Sabato, 20 Ottobre 2018

Letta warns emergency not over, expectations too high


Rome, April 30 - Premier Enrico Letta on Tuesday
tried to inject a dose of reality into what he said were
overblown expectations for his new government by saying that
Italy's emergency will not be over with the passage of the
second of two confidence votes it needs to take power.
''The emergency won't disappear because the House has given
its confidence and the Senate, as I hope, does today,'' Letta
told the Senate Tuesday ahead of a confidence vote there.
The new premier pointed to rosy media coverage of his
left-right government's appointment as setting the bar too high.
''I've realized there is a big problem - expectations are
frankly excessive,'' Letta said ahead of the Senate confidence
vote proceedings.
During his speech to the Senate, Letta reiterated that his
government will not last longer than 18 months unless it is
capable of passing several key reforms.
''I've talked about 18 months because I think the life of
the government should be linked to certain achievements,'' Letta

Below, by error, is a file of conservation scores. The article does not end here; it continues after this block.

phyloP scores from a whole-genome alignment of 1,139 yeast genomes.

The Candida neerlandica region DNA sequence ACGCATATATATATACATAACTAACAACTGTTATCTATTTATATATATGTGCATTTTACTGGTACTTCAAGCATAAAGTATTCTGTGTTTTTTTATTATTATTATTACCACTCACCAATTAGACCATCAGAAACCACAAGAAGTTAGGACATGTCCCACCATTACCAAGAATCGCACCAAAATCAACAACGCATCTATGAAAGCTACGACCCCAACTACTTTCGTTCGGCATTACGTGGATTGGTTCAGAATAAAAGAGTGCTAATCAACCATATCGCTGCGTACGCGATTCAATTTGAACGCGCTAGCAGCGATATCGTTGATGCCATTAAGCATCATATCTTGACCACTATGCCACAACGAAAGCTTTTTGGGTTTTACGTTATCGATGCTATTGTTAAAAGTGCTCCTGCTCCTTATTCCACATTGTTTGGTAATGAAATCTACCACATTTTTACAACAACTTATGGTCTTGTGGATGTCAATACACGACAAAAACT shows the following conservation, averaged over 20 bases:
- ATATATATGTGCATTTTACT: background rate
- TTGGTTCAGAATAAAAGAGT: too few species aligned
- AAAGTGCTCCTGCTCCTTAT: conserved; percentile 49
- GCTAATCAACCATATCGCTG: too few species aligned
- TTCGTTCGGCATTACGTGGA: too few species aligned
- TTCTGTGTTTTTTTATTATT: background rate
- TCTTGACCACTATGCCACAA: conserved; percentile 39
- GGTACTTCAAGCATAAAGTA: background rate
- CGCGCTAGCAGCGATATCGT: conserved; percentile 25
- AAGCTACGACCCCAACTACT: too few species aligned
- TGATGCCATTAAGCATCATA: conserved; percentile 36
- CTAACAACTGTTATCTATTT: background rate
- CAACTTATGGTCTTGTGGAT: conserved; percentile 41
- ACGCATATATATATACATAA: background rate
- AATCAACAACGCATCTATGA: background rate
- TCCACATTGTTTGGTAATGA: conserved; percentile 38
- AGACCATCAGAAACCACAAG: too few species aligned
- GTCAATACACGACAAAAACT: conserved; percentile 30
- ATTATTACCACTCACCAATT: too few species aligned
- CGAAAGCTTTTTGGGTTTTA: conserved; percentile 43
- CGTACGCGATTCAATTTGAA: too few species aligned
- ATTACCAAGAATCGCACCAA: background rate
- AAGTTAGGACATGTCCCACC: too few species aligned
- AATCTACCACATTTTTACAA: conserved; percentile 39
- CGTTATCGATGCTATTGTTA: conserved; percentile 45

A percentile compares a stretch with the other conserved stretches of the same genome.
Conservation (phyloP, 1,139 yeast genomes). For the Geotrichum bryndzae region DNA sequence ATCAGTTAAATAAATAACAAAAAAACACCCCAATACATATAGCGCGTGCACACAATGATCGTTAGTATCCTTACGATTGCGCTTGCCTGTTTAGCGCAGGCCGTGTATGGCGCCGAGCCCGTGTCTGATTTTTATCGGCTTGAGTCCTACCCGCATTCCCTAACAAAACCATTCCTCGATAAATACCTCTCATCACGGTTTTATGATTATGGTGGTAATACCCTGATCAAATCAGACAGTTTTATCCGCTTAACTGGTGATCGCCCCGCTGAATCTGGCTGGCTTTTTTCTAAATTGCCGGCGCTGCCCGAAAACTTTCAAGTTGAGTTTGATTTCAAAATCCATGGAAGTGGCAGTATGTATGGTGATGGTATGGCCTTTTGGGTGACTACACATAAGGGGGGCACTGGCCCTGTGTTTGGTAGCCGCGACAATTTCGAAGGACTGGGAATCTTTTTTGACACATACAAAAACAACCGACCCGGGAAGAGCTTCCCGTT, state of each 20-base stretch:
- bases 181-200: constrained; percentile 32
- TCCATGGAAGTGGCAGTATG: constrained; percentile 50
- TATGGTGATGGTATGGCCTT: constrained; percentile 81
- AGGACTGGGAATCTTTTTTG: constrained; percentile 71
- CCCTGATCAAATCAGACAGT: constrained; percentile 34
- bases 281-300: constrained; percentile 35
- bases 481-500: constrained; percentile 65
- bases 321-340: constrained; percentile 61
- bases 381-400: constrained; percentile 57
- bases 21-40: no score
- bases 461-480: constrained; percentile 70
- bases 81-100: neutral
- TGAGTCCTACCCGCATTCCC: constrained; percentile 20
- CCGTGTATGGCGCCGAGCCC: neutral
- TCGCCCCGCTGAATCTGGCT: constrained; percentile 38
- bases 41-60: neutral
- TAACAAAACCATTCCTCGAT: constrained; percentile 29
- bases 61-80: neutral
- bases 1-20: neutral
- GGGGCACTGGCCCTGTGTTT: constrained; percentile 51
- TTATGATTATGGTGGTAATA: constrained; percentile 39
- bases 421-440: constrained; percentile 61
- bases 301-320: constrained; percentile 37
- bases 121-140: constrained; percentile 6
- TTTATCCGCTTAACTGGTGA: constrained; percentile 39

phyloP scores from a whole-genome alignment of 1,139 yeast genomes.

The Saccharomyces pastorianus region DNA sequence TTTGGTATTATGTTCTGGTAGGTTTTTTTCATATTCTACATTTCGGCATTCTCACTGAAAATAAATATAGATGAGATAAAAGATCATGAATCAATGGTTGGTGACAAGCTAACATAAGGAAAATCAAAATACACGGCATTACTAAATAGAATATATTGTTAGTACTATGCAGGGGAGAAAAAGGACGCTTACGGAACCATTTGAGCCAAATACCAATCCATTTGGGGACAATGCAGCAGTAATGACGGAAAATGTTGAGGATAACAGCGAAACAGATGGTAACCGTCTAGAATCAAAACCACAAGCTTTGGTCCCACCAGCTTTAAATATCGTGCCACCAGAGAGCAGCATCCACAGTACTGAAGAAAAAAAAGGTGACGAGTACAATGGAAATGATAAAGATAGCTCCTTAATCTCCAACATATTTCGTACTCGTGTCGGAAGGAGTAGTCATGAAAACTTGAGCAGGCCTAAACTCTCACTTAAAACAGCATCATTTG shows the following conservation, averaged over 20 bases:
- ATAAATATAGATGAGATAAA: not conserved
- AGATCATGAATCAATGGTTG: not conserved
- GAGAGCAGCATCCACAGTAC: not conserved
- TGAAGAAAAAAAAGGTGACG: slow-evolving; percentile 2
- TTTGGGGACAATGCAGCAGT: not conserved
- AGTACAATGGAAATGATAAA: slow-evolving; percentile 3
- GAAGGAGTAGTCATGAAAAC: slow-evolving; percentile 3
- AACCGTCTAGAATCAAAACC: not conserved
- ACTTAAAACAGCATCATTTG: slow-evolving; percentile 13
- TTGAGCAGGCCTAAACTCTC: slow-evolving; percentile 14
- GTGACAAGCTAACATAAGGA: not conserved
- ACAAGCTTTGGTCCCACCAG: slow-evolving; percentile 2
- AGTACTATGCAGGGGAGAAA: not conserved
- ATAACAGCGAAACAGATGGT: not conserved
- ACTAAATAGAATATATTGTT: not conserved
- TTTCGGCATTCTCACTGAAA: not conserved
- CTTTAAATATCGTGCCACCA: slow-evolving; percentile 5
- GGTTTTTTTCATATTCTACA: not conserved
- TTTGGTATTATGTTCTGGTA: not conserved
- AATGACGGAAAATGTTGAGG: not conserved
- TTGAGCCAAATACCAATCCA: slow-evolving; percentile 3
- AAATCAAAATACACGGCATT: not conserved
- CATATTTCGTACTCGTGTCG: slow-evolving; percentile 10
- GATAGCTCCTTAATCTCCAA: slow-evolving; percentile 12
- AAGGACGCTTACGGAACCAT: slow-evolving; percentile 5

told the Senate ahead of the confidence vote.
One key achievement will be simply keeping together a
government alliance that is made up of the centre-right People
of Freedom (PdL) party, led by former premier Silvio Berlusconi,
together with members of former premier Mario Monti's Civic
Choice party and Letta's own centre-left Democratic Party (PD).
In a sign of just how difficult that will be, Berlusconi on
Tuesday reminded Letta that scrapping IMU, an unpopular
real-estate tax introduced by Monti, is a precondition for the
PdL's support of the Letta executive.
''We won't support a government that does not implement
these measures. We took up a commitment with the voters in the
election campaign and we want to maintain it'', Berlusconi said
ahead of the Senate confidence vote. Letta has so far said
he will suspend the June tranche of the payment but has declined
to promise scrapping the IMU altogether.
Once passage of the confidence vote is attained in the
Senate, Letta and his executive will have full power.
Letta is set to begin a series of encounters with European
leaders starting later Tuesday afternoon with a meeting with
German Chancellor Angela Merkel in Berlin.

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